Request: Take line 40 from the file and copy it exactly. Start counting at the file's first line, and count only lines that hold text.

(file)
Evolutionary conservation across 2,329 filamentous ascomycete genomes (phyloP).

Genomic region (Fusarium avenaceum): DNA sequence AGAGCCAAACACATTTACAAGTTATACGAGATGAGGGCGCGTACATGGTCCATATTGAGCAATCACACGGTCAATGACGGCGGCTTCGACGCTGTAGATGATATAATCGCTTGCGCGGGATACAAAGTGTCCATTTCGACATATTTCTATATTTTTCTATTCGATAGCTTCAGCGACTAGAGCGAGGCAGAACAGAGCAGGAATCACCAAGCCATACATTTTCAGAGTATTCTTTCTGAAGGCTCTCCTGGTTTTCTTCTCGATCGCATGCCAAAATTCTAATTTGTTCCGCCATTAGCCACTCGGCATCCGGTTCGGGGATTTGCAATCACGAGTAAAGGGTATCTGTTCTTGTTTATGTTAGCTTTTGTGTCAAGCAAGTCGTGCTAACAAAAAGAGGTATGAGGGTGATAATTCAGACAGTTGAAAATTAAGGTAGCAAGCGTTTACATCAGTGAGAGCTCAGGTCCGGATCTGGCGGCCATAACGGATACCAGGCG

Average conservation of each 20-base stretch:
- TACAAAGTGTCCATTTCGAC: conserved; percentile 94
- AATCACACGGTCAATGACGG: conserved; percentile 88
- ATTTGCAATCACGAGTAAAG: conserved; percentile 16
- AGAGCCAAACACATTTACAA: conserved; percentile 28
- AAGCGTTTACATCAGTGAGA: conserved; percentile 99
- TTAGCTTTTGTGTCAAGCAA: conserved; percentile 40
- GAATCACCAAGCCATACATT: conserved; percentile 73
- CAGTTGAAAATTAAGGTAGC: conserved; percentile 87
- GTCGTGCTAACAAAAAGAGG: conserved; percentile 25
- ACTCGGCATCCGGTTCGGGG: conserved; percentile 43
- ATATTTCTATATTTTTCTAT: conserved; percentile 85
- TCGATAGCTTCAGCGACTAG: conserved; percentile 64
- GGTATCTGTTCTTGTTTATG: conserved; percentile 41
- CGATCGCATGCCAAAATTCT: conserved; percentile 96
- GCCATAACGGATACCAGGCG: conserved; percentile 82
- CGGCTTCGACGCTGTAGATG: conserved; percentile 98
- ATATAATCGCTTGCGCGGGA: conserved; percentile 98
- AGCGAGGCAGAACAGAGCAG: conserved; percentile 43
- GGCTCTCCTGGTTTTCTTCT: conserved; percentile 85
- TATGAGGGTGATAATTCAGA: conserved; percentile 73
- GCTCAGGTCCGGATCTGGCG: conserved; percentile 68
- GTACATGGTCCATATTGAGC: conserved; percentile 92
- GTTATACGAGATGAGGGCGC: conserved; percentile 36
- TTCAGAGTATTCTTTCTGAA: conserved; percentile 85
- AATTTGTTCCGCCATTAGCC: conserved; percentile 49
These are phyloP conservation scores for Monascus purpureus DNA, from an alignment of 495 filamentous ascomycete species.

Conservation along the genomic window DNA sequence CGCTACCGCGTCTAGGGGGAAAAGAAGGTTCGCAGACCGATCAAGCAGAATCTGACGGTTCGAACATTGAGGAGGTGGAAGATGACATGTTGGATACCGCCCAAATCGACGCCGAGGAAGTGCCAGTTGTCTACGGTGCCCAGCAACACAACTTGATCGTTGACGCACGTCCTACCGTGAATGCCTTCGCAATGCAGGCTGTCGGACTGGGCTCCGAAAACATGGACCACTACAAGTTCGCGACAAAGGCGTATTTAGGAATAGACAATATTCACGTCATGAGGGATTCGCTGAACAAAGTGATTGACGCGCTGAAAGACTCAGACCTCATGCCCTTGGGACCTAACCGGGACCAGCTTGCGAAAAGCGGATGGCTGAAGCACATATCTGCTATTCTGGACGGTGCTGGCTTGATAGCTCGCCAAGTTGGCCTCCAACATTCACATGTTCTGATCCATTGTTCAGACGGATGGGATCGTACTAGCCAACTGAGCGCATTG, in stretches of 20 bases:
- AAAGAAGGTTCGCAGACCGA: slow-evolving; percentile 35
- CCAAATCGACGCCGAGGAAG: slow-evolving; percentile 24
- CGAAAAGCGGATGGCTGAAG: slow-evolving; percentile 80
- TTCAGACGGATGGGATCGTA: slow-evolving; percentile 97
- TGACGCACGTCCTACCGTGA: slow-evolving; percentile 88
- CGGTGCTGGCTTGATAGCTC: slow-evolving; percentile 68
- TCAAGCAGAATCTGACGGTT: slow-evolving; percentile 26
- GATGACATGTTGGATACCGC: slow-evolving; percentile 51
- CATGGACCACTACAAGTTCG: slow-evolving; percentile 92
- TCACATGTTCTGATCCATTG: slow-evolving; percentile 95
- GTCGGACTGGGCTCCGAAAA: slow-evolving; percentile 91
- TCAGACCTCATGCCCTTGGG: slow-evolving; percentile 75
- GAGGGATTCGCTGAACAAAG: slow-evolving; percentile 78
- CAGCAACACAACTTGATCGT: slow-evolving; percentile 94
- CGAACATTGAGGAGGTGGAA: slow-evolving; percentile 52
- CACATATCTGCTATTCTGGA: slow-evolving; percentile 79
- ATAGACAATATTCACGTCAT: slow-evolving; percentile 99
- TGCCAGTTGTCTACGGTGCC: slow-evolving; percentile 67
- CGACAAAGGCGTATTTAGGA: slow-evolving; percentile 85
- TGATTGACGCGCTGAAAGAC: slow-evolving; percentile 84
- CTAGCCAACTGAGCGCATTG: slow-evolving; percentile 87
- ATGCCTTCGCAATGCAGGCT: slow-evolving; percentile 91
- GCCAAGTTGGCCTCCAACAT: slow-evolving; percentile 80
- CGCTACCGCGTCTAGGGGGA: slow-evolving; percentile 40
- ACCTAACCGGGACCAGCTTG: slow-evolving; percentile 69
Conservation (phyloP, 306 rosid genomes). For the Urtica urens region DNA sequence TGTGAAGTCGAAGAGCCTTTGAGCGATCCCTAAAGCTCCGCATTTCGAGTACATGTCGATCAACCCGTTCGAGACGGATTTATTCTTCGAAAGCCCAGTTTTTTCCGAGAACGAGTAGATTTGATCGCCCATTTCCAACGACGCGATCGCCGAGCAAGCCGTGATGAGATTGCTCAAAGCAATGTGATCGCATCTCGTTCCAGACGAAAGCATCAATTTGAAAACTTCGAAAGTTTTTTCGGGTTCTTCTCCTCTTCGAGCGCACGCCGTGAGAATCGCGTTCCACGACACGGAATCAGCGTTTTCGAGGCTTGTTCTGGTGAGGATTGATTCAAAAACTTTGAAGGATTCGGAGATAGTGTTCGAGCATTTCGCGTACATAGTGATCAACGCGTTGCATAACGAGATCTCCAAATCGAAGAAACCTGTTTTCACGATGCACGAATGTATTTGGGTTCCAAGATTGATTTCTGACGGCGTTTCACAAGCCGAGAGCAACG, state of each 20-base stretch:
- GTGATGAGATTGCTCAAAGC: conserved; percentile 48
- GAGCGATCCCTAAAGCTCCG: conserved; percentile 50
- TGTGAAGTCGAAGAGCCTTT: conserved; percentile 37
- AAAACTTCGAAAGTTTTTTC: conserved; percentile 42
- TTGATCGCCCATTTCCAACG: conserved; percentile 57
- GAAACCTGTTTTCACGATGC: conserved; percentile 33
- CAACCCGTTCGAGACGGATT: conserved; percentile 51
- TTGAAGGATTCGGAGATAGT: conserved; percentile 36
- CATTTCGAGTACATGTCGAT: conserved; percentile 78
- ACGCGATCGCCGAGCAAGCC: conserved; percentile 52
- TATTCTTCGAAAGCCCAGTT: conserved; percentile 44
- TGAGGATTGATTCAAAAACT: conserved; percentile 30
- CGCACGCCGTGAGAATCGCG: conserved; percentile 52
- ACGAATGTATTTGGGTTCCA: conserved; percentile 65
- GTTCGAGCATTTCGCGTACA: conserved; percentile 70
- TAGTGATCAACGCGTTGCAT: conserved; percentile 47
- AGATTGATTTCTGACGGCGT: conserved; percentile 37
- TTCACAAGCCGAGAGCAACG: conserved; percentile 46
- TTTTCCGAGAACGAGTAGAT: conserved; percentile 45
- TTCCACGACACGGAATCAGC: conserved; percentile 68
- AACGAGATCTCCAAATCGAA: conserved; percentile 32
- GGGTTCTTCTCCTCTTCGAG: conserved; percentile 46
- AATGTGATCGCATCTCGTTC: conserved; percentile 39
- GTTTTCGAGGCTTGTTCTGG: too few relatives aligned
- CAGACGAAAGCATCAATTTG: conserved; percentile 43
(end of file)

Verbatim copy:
- TCACATGTTCTGATCCATTG: slow-evolving; percentile 95